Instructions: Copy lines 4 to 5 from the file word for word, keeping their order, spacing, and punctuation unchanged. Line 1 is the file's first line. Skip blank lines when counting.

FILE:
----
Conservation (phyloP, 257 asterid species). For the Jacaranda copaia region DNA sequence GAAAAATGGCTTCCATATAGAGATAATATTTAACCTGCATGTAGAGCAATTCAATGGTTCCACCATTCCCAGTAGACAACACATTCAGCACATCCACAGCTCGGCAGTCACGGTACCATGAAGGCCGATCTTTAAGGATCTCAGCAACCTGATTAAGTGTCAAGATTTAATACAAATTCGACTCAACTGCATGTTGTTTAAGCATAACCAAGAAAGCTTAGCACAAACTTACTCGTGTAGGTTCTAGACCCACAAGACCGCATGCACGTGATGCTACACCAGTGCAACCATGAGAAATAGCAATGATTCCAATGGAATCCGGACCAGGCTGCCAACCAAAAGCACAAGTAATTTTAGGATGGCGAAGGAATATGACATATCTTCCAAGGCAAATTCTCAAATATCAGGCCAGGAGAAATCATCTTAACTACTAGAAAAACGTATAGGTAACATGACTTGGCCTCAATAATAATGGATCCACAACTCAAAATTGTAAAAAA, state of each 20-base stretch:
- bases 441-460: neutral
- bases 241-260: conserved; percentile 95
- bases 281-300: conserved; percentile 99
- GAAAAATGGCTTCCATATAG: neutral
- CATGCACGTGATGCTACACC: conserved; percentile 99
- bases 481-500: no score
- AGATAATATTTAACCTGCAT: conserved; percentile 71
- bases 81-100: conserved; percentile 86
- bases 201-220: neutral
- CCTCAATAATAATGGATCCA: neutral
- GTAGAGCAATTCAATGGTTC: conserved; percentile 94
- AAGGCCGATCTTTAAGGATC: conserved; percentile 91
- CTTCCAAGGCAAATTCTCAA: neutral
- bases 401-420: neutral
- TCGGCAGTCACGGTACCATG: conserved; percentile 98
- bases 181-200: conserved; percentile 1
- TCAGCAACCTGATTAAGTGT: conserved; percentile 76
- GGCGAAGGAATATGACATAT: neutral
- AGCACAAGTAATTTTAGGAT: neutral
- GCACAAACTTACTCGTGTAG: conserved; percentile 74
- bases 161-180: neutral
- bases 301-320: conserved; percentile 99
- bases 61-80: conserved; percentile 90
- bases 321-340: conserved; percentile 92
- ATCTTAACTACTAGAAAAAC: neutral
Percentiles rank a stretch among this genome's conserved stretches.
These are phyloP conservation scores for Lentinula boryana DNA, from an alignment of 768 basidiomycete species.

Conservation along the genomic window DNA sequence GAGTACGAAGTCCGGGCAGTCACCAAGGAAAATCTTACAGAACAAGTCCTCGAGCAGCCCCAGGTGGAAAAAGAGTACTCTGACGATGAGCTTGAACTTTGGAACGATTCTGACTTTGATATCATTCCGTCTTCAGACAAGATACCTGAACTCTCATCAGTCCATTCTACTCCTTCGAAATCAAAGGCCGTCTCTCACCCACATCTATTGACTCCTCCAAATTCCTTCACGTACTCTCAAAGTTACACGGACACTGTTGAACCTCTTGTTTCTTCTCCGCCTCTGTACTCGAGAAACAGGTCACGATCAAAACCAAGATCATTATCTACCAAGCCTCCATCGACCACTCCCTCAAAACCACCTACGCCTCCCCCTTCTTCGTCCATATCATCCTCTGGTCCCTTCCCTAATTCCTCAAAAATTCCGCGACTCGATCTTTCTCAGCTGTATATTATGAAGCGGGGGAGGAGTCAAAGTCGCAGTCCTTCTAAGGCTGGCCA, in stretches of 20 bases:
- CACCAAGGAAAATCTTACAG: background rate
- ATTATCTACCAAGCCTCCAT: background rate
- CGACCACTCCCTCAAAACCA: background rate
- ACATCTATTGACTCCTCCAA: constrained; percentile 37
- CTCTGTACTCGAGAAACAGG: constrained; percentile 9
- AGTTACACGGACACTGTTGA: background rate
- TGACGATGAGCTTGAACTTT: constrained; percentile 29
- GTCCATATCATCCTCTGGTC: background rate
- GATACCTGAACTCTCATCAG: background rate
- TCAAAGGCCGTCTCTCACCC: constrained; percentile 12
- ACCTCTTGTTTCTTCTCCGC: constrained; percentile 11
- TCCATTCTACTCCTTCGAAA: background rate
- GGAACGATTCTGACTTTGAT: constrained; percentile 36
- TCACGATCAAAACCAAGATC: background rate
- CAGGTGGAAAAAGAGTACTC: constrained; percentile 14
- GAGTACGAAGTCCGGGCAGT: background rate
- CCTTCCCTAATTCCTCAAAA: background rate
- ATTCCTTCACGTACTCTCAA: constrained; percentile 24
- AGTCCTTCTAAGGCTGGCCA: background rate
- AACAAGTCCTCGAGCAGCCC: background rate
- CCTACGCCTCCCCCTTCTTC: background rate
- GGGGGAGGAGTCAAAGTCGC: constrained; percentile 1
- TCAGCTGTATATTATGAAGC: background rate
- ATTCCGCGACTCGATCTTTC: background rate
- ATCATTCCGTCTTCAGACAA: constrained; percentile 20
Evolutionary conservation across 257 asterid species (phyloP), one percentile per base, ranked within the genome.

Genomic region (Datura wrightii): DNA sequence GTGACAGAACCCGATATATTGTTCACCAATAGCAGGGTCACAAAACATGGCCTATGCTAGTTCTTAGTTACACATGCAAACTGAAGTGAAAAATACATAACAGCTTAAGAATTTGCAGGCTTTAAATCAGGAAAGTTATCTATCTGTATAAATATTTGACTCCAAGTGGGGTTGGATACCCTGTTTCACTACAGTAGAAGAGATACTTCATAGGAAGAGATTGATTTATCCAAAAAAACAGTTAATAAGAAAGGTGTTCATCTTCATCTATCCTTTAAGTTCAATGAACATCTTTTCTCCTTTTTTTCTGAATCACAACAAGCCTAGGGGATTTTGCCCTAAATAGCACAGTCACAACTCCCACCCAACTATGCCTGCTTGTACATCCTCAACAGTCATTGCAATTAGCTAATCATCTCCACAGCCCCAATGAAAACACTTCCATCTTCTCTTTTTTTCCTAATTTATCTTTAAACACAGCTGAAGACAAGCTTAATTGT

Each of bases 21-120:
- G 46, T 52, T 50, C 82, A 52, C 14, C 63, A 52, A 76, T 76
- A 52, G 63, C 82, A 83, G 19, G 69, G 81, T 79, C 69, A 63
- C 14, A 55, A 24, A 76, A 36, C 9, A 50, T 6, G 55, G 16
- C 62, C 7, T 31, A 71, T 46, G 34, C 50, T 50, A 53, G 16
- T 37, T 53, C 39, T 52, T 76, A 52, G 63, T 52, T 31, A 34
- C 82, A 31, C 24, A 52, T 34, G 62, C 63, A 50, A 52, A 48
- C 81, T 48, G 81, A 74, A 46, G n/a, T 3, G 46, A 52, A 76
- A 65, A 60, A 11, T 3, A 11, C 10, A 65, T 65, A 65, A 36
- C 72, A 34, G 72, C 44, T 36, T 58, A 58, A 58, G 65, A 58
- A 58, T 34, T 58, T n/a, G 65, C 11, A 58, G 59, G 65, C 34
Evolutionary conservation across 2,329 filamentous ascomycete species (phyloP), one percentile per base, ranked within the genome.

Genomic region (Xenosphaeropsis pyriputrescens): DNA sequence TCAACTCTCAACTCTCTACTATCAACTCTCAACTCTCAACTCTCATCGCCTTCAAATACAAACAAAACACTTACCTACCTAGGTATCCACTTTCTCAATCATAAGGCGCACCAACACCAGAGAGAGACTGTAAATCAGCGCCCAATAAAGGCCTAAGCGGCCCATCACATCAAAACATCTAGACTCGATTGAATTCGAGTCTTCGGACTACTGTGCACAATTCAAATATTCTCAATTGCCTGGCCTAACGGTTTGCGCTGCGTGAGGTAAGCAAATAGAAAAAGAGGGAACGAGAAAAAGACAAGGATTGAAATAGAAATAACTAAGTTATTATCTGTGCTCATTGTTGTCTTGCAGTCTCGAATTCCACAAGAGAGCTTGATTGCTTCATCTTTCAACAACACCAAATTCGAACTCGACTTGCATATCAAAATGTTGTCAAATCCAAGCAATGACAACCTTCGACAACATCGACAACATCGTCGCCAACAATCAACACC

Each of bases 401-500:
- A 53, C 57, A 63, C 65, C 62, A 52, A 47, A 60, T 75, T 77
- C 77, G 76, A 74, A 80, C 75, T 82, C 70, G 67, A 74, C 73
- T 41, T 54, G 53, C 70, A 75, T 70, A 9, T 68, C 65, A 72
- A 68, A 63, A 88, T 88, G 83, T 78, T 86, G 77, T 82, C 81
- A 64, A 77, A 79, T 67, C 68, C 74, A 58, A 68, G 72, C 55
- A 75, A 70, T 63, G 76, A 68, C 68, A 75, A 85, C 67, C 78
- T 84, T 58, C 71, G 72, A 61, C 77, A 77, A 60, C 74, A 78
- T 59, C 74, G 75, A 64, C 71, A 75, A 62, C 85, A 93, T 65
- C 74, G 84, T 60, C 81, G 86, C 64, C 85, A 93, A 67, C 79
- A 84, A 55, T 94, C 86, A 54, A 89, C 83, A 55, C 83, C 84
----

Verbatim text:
- bases 281-300: conserved; percentile 99
- GAAAAATGGCTTCCATATAG: neutral